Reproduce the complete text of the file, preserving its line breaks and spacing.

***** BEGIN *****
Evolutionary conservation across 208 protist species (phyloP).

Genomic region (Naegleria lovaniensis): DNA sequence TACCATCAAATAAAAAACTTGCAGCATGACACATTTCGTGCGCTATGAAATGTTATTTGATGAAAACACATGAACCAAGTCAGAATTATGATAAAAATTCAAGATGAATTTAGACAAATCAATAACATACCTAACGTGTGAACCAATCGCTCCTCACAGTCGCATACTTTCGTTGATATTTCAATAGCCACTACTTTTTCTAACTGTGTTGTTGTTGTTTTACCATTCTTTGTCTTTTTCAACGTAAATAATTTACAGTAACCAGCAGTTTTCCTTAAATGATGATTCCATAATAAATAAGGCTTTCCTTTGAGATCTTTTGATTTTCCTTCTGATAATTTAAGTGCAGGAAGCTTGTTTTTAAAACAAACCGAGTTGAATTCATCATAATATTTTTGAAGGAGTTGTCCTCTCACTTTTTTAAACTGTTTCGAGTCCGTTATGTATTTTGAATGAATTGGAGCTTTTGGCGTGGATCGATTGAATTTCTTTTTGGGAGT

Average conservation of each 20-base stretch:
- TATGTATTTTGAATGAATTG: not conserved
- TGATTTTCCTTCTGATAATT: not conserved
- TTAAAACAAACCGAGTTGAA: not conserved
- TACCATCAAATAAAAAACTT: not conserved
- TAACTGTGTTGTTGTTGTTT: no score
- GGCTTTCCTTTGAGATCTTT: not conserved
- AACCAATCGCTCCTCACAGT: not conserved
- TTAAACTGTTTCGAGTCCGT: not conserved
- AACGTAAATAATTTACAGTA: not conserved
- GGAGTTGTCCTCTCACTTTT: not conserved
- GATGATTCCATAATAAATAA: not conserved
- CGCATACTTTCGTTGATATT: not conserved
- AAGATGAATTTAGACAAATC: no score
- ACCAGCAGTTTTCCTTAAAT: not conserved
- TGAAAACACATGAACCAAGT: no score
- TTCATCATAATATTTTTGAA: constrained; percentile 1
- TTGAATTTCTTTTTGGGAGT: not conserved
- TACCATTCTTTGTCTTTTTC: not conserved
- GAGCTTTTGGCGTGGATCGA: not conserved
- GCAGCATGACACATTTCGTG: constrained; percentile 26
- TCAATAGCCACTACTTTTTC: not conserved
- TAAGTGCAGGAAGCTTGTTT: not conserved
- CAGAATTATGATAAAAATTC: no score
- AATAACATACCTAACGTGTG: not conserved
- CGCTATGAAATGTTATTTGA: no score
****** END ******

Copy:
Evolutionary conservation across 208 protist species (phyloP).

Genomic region (Naegleria lovaniensis): DNA sequence TACCATCAAATAAAAAACTTGCAGCATGACACATTTCGTGCGCTATGAAATGTTATTTGATGAAAACACATGAACCAAGTCAGAATTATGATAAAAATTCAAGATGAATTTAGACAAATCAATAACATACCTAACGTGTGAACCAATCGCTCCTCACAGTCGCATACTTTCGTTGATATTTCAATAGCCACTACTTTTTCTAACTGTGTTGTTGTTGTTTTACCATTCTTTGTCTTTTTCAACGTAAATAATTTACAGTAACCAGCAGTTTTCCTTAAATGATGATTCCATAATAAATAAGGCTTTCCTTTGAGATCTTTTGATTTTCCTTCTGATAATTTAAGTGCAGGAAGCTTGTTTTTAAAACAAACCGAGTTGAATTCATCATAATATTTTTGAAGGAGTTGTCCTCTCACTTTTTTAAACTGTTTCGAGTCCGTTATGTATTTTGAATGAATTGGAGCTTTTGGCGTGGATCGATTGAATTTCTTTTTGGGAGT

Average conservation of each 20-base stretch:
- TATGTATTTTGAATGAATTG: not conserved
- TGATTTTCCTTCTGATAATT: not conserved
- TTAAAACAAACCGAGTTGAA: not conserved
- TACCATCAAATAAAAAACTT: not conserved
- TAACTGTGTTGTTGTTGTTT: no score
- GGCTTTCCTTTGAGATCTTT: not conserved
- AACCAATCGCTCCTCACAGT: not conserved
- TTAAACTGTTTCGAGTCCGT: not conserved
- AACGTAAATAATTTACAGTA: not conserved
- GGAGTTGTCCTCTCACTTTT: not conserved
- GATGATTCCATAATAAATAA: not conserved
- CGCATACTTTCGTTGATATT: not conserved
- AAGATGAATTTAGACAAATC: no score
- ACCAGCAGTTTTCCTTAAAT: not conserved
- TGAAAACACATGAACCAAGT: no score
- TTCATCATAATATTTTTGAA: constrained; percentile 1
- TTGAATTTCTTTTTGGGAGT: not conserved
- TACCATTCTTTGTCTTTTTC: not conserved
- GAGCTTTTGGCGTGGATCGA: not conserved
- GCAGCATGACACATTTCGTG: constrained; percentile 26
- TCAATAGCCACTACTTTTTC: not conserved
- TAAGTGCAGGAAGCTTGTTT: not conserved
- CAGAATTATGATAAAAATTC: no score
- AATAACATACCTAACGTGTG: not conserved
- CGCTATGAAATGTTATTTGA: no score